The jokes were predictable for a trashy comedy, and I was actually somewhat disappointed that, despite the message of LGBTQ rights and empowerment, it seemed to throw so many groups under the bus.  There were jokes about sex workers, STDs, fat shaming, and prison rape.  Call me a feminist killjoy, but I just don’t find that kind of comedy funny.

Another disappointment was the plot–which I acknowledge was really just a vehicle for the film’s message and vicious Bianca insults.  Even so, we kept hearing about the Minister of Homosexual Propaganda and got so little payoff on that storyline.  Dot Jones is completely wasted in this role and given almost nothing to do except stand around in a uniform looking disdainful.

Based on the title, I was also on some level hoping for a From Russia with Love parody but without the mud wrestling.  Keep your expectations low on this one or you might get your heart trampled on by glittery stilettos.

What did the drag queen of my heart think of this one–would she declare it the winner of an imaginary prize or banish it to Siberia?  Find out here!

Collaborative Blogging, Film Reviews

Selfie from Hell, or: Horror Hodge-Podge

After a summer hiatus of nearly a month(!), we are back in the swing of things.  Appropriately, we mark our return to the blog collab with bad, low-budget horror.

The Film:

Selfie from Hell

The Premise:

Julia is a Youtube star, Instagram influencer, and all-around social media sensation.  That is, until she takes a selfie…FROM HELL.

The Ramble:

Ready to get away from it all and spend some time bonding with her cousin Hannah, social media pro Julia is ready to chill.  After Hannah picks her up from the airport, Julia becomes mysteriously panicked at the mention of her boyfriend, and even more freaked out at the suggestion of taking a selfie.  What gives?  Has her selfie-ing awakened a demonic presence that is now stalking her?  Seems like the logical conclusion, eh?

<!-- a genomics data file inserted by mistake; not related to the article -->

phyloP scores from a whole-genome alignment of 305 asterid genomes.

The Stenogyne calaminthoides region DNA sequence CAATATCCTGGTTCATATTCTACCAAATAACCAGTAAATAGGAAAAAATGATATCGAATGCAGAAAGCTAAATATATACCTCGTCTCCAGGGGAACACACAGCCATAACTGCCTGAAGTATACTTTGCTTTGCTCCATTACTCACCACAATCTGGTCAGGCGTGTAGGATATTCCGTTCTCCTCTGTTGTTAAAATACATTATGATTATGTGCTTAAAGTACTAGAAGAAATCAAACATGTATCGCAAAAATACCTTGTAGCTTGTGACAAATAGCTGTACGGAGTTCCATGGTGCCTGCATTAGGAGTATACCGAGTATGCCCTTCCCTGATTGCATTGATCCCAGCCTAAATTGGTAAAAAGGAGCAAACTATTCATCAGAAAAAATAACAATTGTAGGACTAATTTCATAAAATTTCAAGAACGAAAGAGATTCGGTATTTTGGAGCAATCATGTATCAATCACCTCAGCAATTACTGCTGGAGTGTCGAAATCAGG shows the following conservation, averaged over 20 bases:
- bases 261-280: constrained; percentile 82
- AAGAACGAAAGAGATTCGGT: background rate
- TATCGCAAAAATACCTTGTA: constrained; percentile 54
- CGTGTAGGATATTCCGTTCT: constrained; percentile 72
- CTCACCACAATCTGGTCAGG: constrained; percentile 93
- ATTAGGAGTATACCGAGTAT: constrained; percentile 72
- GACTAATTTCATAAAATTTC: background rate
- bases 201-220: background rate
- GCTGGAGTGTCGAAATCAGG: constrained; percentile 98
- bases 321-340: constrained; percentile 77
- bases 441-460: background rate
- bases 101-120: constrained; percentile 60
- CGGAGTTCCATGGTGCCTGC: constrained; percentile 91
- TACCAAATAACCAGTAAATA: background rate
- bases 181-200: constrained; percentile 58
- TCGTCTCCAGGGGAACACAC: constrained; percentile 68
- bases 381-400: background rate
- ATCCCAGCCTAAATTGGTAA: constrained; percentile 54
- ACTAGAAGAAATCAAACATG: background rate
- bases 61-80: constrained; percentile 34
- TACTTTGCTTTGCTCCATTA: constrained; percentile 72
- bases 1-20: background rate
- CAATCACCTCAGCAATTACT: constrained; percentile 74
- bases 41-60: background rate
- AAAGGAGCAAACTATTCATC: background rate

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Before Julia has even had the chance to enjoy a nice cuppa at Hannah’s house, she senses something is wrong and begins to selfie.  In selfie mode, she manages to get a glimpse of a dark shadowy figure behind her…creeeeeeeeeepy!

Julia’s fun is cut short when she collapses suddenly, falling ill with what seems to be a very high fever.  Despite her condition, Julia appears to keep texting Hannah eerie messages and voice recordings.  Putting on her sleuthing cap, Hannah digs up some articles and disturbing images that reveal Julia’s death…?  In her final Youtube vid, Julia warns others not to view 13 selfies under any circumstances.

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After becoming convinced someone else is in the house, Hannah brings her online hacker friend, Trevor, into the loop.  With Trevor’s help, Hannah manages to lurk around on the dark web, searching for the site with 13 selfies.  When she stumbles across the 13 selfies she’s absolutely not supposed to watch, guess what she immediately does.  Hannah also manages to give away all of her personal information to a cyberstalker, who insists he’s the only one who can help her.

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Shocker–it turns out creepy internet lurker also has very dark connections to a demonic selfie monster.  Will Hannah live to selfie another day?

The Rating:

1.5/5 Pink Panther Heads

Even though this was an objectively terrible, nonsensical film, I just can’t be bothered to give it 1 PPH.  I didn’t hate it, it was just very meh.  And you know what they say about the opposite of love as indifference.

There is virtually no set up to kick off this film, so it’s very hard to care about the characters or even remember their names.  We do get some super vague backstory about Hannah’s mom dying a year ago, and Julia being there in her hour of need…but so what?  I was hoping there would be some kind of connection to the horror elements Hannah and Julia faced, but this film just wasn’t organized enough for that.

I found this to be a bit of a horror genre mash-up–we had the house intruder trope, demonic possession, torture porn, psychotic kidnapper.  None of these were done particularly well, though there were some creepy dimly-lit house scenes and sinister selfies.

Would Christa pull a duck face and selfie with this one or crop it out of her profile pic?  Find out here!